The Australian dairy industry has been in the spotlight this year after the farm gate milk price was slashed. The problem with the dairy industry is that products being produced have a continuous flow with no way of turning off the tap. Milk flow is crucial in the dairy industry and cows are milked twice a day, however, companies can only hold the milk in the short term. The flow of milk for the most part is fed into multinational or internationally owned companies. Most farms that supply milk to major companies are generational farmers with generation infrastructure, hence why any slight changes to the farm gate price of milk will cause not just a ripple within the industry, but rather a tidal wave.


The other problem being faced by farmers, is that, depending on where they are situated in Australia, the contracted price with the pressure has a backdoor avenue to recall money from the farm gate producer. This means that if a sales person, CEO or CFO makes a poor judgement decision, the onuses falls on the farmer who has been endeavouring to produce the best product possible. 


One of the sources of the glut in milk prices around the world has been the oversupply of milk, coupled with a reduction in demand from China and Russia. Locally in Australia, Murray Goulburn and Fonterra, the two largest dairy producers, have partly been to blame for intensifying the strain on farmers. Overpaying farmers and not reacting quickly to the world price left the farm gate milk price inflated. This price encouraged increased investment and production in farms where it wasn’t warranted. Murray Goulburn said to farmers that there must be an equalisation price since they paid them too much to start with and therefore had to make up for it by paying them less for future production. This year Murray Goulburn ordered farmers to pay back $200 million which they had paid previously for the milk. The CEO’s job was to float company at the highest possible price per share, which was centred around the continuous high farm gate price. During its float, Murray Goulburn was artificially raised due to key figures salaries being linked to the farm gate price. The CEO was paid $8.5 million in bonuses to make sure the farm gate price was kept high, making the company seem like a good investment for the farmers who were willing to put their money into a company who were paying them a good price for milk.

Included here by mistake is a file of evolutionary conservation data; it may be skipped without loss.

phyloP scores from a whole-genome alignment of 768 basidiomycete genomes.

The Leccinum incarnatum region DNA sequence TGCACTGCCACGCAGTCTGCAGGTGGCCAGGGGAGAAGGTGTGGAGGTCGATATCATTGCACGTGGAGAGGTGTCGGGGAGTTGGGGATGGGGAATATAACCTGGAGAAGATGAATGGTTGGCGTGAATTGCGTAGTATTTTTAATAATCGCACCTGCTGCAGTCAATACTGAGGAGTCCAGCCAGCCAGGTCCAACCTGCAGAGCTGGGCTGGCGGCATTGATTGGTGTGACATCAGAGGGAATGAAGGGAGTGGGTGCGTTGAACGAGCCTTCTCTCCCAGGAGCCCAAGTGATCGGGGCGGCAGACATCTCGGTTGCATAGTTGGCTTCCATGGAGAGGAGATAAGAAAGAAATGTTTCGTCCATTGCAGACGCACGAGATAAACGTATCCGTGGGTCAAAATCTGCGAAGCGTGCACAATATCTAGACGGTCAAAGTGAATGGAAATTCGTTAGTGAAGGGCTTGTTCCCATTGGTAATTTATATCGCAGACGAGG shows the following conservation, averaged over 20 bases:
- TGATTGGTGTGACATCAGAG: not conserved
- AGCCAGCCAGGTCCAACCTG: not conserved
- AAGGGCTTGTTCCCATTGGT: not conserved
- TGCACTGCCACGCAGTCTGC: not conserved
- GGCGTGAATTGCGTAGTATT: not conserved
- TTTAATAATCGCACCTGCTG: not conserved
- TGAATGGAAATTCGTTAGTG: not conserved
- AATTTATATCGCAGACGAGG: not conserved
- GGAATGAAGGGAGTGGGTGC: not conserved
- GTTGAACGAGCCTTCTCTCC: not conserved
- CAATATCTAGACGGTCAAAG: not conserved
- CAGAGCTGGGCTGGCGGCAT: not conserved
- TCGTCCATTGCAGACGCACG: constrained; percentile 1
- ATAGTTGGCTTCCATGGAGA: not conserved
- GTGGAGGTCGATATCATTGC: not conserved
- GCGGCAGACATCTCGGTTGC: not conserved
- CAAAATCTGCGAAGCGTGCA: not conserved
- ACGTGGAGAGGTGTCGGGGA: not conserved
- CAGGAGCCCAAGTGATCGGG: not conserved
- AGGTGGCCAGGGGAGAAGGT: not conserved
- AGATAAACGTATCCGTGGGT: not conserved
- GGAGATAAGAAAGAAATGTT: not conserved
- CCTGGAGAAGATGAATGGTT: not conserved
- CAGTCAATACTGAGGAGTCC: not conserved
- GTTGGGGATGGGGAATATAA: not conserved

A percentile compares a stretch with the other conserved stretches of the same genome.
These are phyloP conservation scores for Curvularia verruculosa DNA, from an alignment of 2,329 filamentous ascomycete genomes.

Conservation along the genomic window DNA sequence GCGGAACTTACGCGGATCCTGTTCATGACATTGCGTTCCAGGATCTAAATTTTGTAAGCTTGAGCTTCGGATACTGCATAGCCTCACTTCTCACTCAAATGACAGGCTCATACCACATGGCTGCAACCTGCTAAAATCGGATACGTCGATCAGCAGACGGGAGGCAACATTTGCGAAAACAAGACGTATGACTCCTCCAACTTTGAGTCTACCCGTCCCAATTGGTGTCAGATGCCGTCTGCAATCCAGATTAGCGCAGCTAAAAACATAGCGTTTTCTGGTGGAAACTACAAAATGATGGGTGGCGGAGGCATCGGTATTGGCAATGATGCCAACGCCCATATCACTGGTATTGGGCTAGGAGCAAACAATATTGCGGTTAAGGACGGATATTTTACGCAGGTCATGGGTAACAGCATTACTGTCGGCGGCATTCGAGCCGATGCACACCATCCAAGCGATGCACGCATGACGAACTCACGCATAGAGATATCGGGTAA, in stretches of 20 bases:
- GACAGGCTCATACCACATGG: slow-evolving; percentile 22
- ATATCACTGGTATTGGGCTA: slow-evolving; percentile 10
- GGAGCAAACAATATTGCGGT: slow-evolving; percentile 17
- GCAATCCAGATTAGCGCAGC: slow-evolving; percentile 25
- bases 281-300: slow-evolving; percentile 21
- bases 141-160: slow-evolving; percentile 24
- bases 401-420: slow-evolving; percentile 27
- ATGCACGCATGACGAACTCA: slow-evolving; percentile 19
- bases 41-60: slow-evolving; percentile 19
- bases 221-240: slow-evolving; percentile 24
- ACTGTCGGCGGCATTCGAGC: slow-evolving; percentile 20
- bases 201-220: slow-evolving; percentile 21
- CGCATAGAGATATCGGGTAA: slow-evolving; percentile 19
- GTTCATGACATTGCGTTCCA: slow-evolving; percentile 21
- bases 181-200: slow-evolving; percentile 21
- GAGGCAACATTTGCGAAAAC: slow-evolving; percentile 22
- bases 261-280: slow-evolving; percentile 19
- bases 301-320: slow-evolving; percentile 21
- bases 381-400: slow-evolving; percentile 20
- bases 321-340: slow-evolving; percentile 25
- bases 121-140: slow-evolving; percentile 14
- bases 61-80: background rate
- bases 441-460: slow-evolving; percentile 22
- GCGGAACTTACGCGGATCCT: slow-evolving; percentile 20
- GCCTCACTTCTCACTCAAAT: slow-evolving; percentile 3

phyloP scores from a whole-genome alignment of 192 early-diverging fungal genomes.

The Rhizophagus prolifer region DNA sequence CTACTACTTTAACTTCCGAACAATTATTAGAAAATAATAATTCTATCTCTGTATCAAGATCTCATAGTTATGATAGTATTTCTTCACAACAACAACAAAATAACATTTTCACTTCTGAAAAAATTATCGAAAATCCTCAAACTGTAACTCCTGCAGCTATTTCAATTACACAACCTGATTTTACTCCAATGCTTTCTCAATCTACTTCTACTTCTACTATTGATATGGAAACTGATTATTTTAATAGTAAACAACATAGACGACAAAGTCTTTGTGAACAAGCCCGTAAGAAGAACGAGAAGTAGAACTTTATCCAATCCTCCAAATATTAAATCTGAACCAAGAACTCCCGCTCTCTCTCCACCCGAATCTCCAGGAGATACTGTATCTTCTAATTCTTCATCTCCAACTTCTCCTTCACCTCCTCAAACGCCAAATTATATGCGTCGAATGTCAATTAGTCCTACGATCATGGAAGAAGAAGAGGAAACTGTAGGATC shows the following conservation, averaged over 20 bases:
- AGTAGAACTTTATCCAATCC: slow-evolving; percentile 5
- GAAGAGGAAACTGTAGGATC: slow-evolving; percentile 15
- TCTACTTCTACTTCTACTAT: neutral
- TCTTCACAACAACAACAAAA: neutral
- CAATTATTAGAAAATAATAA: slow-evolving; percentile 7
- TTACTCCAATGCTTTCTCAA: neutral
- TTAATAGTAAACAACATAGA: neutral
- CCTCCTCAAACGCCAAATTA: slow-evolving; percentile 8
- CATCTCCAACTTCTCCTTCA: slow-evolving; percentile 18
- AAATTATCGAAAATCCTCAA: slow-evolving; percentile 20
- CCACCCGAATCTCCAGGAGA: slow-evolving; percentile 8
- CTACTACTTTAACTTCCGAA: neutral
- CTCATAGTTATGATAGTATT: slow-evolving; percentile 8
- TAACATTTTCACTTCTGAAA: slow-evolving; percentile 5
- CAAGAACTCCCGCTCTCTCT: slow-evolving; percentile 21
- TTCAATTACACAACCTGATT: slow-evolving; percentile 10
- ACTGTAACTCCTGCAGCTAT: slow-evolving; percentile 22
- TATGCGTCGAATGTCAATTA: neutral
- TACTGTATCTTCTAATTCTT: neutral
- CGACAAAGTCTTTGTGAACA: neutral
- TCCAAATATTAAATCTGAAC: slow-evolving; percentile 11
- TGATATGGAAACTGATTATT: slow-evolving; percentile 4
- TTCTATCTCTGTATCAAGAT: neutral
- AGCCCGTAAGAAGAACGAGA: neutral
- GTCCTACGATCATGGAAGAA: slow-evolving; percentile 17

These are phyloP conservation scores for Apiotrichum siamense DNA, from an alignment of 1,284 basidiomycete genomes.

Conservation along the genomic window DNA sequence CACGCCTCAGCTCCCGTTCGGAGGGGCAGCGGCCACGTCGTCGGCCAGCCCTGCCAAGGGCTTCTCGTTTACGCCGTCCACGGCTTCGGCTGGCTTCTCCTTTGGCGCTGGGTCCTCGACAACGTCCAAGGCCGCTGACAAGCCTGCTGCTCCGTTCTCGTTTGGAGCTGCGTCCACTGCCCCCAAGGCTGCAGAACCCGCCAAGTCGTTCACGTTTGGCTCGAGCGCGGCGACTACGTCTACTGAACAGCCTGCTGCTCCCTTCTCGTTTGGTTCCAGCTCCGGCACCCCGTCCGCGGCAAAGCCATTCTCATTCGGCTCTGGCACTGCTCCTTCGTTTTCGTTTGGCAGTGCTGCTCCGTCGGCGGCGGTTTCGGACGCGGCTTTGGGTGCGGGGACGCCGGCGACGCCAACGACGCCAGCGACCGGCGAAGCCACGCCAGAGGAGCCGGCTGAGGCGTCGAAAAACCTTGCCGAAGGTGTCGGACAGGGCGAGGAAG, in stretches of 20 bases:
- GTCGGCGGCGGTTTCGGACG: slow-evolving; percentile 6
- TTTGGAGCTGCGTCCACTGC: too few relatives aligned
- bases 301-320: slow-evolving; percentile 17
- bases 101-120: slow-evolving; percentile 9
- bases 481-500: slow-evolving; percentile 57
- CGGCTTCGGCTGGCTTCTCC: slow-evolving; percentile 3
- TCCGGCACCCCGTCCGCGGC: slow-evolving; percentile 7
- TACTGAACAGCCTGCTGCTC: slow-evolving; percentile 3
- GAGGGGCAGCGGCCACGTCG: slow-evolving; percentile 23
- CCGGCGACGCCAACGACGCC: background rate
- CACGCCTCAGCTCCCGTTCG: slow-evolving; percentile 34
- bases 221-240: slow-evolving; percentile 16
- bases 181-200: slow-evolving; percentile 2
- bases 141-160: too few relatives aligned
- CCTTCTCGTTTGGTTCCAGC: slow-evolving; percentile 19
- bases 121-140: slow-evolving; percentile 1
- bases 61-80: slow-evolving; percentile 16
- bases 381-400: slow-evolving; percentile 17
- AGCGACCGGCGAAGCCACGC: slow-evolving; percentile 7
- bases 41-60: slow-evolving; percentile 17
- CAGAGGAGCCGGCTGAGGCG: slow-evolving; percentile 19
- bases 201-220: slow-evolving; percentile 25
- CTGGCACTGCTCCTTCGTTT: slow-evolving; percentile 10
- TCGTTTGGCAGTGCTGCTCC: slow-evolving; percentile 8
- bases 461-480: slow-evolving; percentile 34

After the reduction in farm gate milk prices by Murray Goulburn, Fonterra said they couldn’t be uncompetitive in the market and therefore followed Murray Goulburn in their pricing. Dairy farmers being paid below cost price have been reducing herds that had taken years to breed significantly over the past few months in the hope of stemming losses. Murray Goulburn has a no permanent CEO and CFO resulting from poor management leading to the company heading in no real direction for the time being. However, we do know that during the 2016 Financial Year, Fonterra showed an increase in profits by 64% and announced that for the first time in the Australian dairy industry, Fonterra will set their own farm gate price, instead of reflecting Murray Gouldburn’s. This means that Fonterra will go from being price takers to price makers.


Internationally, dairy commodity prices have made a 20% recovery this year, which has come quicker than expected. Oversupply pressures look to be subsiding with Europe, Australia and New Zealand milk production reducing . Following increased consumer awareness, branded milk sales have increased by 7%, regaining market share from private label products whose sales fell by almost 2%. This reversal of the long-term trend of consumers switching to private label milk gives some hope that there may be light at the end of the tunnel for an industry which has had its toughest time in years.

Ben McDonald